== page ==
We started his training in a Cessna 172 and about the time we were getting ready for cross country flying David decided that he wanted to own a tailwheel airplane and so he purchased a Citabria 7GCAA N224RA and put it on leaseback at a local flight school. As we moved forward with his training there was this underlying and unspoken personal struggle of having to pass the knowledge test as part of the process of getting his Private Pilot certificate. He knew how hard he would have to study to pass the test and it brought back all the unpleasant memories of his years as a student. He attended and passed the ground school offered by the local community college and soon thereafter he took the knowledge test and did not pass it because he could not complete the test in the allotted time. Also, during this time, I relocated to Ventura and I was confident that David would continue his training with another instructor. As it turned out he was frustrated by not doing well on the written test and so he threw himself into his business and along with life’s other distractions did not focus on his flying. Also during this time his airplane was damaged in an accident, at the flight school, and was declared a total wreck and shipped away to be reincarnated in Minnesota.

His dream did not die but there were many obstacles that he needed to address if he was to achieve his goal of becoming a Private Pilot. I mentioned earlier that David is an avid outdoorsman and as such had fallen in love with the American Champion Scout. (8GCBC) when he saw one at the airport. Several years later I mentioned to him that there was a Scout for sale at Santa Paula and David jumped at the chance of owning N249SF. It was during this transaction that I told David that he could not take the airplane to Monterey and that it would stay in Santa Paula (SZP) until he was a Private Pilot and that I promised that I would guide him to the realization of his dream. This was the spring of 2009 and David had demonstrated very good flying skills but we still had some work to do to get him comfortable in his new airplane and to complete the rest of the requirements for the Private Pilot certificate. One of the requirements was a dual cross country. I suggested that we fly the airplane to AirVenture in Oshkosh, WI to complete this part of his training. He jumped at the opportunity and off we went to the Grand-daddy of fly-ins. It was a magnificent trip, loaded with learning and a fantastic way to experience the vastness and beauty of the United States. Unfortunately, life and David’s anxiety about passing the knowledge test continued to be a significant obstacle to achieving the goal. But hour-by-hour and requirement-by-requirement we got closer and closer and then there was only one obstacle left to clear; the knowledge test.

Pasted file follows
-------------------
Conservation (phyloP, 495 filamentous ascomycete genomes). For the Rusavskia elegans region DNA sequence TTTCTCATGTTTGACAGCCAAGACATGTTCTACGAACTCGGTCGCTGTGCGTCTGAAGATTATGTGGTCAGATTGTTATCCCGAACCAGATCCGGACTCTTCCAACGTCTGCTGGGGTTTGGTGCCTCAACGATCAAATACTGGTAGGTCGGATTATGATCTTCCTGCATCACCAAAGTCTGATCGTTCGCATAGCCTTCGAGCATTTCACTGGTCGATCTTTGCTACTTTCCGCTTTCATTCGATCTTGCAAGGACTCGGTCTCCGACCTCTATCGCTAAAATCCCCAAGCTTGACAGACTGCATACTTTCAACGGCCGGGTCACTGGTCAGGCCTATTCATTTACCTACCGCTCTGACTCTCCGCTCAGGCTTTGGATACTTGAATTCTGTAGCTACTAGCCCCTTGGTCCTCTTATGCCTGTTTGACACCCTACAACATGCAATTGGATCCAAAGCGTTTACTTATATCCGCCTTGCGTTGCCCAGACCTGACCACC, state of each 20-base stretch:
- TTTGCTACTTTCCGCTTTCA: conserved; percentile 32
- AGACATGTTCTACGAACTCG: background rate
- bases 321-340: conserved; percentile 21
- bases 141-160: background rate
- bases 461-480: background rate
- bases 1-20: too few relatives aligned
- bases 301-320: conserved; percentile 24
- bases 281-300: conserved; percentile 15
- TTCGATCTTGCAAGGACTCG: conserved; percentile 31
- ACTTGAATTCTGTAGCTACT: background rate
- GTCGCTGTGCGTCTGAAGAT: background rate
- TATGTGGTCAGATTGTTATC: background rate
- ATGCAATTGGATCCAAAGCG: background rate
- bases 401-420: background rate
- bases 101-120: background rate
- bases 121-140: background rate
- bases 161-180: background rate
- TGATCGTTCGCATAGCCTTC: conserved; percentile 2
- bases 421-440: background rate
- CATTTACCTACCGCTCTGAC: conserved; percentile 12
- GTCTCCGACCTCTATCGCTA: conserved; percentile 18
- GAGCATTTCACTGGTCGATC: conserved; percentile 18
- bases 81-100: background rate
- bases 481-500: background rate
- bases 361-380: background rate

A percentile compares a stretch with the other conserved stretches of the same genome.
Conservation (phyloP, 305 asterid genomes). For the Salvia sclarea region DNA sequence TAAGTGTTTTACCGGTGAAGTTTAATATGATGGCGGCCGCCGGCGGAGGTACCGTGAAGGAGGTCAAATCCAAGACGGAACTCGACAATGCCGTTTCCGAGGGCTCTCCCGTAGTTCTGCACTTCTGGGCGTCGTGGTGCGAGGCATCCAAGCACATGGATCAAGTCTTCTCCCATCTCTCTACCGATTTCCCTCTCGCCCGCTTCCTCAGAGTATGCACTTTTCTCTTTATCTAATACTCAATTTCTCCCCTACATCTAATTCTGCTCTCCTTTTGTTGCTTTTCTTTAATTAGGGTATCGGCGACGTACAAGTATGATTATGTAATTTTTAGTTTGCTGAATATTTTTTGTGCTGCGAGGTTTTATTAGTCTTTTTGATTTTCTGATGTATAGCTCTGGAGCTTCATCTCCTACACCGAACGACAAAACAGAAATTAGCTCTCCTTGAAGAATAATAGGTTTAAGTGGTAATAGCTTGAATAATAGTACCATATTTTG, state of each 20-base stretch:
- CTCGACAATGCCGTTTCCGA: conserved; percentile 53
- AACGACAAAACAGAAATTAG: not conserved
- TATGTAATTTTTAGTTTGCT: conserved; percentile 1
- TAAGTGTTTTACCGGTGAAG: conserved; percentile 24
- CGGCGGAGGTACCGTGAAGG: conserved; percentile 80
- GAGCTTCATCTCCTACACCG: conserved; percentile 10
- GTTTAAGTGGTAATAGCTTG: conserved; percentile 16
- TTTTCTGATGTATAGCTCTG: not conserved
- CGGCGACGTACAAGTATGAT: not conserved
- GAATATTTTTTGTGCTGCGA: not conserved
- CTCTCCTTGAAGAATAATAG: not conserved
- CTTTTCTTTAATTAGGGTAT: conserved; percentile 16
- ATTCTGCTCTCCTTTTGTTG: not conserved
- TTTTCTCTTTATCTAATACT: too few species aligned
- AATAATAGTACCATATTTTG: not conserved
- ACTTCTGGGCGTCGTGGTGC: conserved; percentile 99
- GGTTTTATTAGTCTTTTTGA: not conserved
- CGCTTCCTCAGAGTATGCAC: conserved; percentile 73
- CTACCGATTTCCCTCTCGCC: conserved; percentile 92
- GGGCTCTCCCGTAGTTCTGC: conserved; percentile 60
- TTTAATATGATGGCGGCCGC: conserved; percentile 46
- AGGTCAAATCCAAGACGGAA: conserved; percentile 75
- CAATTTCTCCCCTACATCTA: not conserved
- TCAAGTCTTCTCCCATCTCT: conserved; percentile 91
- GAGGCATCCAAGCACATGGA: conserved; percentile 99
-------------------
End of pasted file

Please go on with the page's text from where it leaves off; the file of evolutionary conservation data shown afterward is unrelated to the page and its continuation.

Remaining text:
AirVenture 2009~Photo courtesy of Dave Miller

We sat down, developed a plan and began the arduous process of getting him ready for the written test. I became a nag to the highest power and David tried to find time to study and run his business during these very challenging economic times. He was lucky, he was busy and had lots of work. I was on a mission and pushed and pushed and pushed to keep him studying. In January 2009 the FAA issued Order 8080.6E which allows for a time waiver for an individual that can document a need for extra time to take a knowledge test. We applied for the waiver and received more time to take the test. Finally, the day arrived and he was ready. We would have been happy with 70% but as we would joke he scored 112% because he passed with an 82%. Now only one more obstacle remained the practical test.

The oral portion of the practical was still problematic because of the way that David hears and processes information. I had learned this from our hours together and so we worked and worked at ways to overcome these challenges. I’m sure there were times when he wished I would go far, far away and just leave him alone. No way, I had promised him that he was going to get the best Christmas present ever and there was nothing going to stand in the way. A few days before Thanksgiving David flew his airplane from SZP to MRY so he could prepare for the in-flight portion of the practical test. We had targeted five days before Christmas and scheduled his checkride for the 23rd.